Mackay et al. perform an integrated analysis of >1,000 cases of pediatric high-grade glioma and diffuse intrinsic pontine glioma. They identify co-segregating mutations in histone-mutant subgroups and show that histone wild-type subgroups are molecularly more similar to lower-grade tumors.

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          Most cited references34

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          Neuronal Activity Promotes Glioma Growth through Neuroligin-3 Secretion

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            The histone H3.3K27M mutation in pediatric glioma reprograms H3K27 methylation and gene expression.

            Recent studies have identified a Lys 27-to-methionine (K27M) mutation at one allele of H3F3A, one of the two genes encoding histone H3 variant H3.3, in 60% of high-grade pediatric glioma cases. The median survival of this group of patients after diagnosis is ∼1 yr. Here we show that the levels of H3K27 di- and trimethylation (H3K27me2 and H3K27me3) are reduced globally in H3.3K27M patient samples due to the expression of the H3.3K27M mutant allele. Remarkably, we also observed that H3K27me3 and Ezh2 (the catalytic subunit of H3K27 methyltransferase) at chromatin are dramatically increased locally at hundreds of gene loci in H3.3K27M patient cells. Moreover, the gain of H3K27me3 and Ezh2 at gene promoters alters the expression of genes that are associated with various cancer pathways. These results indicate that H3.3K27M mutation reprograms epigenetic landscape and gene expression, which may drive tumorigenesis.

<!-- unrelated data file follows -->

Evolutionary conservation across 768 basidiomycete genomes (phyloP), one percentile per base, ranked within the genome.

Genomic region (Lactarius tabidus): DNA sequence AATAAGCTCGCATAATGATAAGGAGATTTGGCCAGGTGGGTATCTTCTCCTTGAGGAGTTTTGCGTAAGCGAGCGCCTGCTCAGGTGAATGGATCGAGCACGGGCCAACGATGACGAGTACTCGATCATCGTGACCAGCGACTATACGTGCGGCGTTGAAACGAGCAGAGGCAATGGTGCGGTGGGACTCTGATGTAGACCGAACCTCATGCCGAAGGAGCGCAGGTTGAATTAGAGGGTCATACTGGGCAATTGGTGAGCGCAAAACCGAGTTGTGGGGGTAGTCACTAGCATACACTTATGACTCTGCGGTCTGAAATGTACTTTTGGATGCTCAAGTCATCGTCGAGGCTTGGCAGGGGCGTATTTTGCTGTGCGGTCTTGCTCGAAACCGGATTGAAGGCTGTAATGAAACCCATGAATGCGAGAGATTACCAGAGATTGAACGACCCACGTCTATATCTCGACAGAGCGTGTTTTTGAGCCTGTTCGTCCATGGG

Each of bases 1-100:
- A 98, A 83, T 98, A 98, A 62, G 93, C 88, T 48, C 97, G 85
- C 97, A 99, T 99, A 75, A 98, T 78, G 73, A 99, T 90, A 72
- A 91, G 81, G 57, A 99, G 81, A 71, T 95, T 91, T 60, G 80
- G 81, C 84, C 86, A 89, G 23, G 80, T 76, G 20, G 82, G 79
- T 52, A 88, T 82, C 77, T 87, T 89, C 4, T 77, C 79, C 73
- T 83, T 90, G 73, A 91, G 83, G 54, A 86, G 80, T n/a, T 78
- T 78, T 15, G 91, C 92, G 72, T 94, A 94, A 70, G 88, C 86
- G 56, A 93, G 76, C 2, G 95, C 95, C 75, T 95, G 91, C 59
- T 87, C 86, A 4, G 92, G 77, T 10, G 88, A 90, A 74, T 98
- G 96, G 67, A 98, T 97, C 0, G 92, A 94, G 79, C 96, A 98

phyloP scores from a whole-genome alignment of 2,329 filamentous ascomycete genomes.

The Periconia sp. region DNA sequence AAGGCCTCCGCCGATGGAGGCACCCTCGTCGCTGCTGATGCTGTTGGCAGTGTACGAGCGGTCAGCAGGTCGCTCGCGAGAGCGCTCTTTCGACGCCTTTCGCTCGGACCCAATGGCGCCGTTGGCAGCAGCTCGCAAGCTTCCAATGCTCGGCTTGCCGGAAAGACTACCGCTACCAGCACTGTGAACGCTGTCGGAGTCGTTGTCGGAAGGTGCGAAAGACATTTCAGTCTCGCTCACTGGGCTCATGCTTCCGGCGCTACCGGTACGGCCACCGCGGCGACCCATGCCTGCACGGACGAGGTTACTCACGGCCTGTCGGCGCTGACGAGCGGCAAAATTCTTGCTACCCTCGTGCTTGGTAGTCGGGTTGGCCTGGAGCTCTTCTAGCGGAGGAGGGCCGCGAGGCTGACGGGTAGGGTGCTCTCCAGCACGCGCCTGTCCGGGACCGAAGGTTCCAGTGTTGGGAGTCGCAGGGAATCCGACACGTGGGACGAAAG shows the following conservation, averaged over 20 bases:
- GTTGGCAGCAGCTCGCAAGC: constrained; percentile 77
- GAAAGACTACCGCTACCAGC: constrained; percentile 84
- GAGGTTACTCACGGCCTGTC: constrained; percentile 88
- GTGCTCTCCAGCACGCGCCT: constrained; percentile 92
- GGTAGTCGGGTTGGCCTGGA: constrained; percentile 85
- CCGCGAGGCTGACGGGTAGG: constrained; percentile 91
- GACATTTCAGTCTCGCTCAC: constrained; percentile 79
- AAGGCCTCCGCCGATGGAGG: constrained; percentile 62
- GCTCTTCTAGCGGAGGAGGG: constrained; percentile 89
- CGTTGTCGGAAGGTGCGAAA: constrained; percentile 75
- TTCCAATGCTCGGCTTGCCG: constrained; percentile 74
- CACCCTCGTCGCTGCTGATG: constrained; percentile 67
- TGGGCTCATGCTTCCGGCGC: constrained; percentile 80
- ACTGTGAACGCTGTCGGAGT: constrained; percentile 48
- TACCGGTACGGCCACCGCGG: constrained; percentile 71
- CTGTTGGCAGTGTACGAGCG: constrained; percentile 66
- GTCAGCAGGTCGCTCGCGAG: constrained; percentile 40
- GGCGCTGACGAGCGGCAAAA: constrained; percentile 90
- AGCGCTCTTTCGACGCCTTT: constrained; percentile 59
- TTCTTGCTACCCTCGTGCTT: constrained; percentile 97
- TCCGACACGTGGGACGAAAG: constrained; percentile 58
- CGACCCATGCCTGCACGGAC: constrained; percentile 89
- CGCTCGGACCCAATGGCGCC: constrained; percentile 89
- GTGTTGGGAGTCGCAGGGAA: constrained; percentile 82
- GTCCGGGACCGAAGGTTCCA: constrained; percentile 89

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              Phosphorylation-dependent degradation of c-Myc is mediated by the F-box protein Fbw7.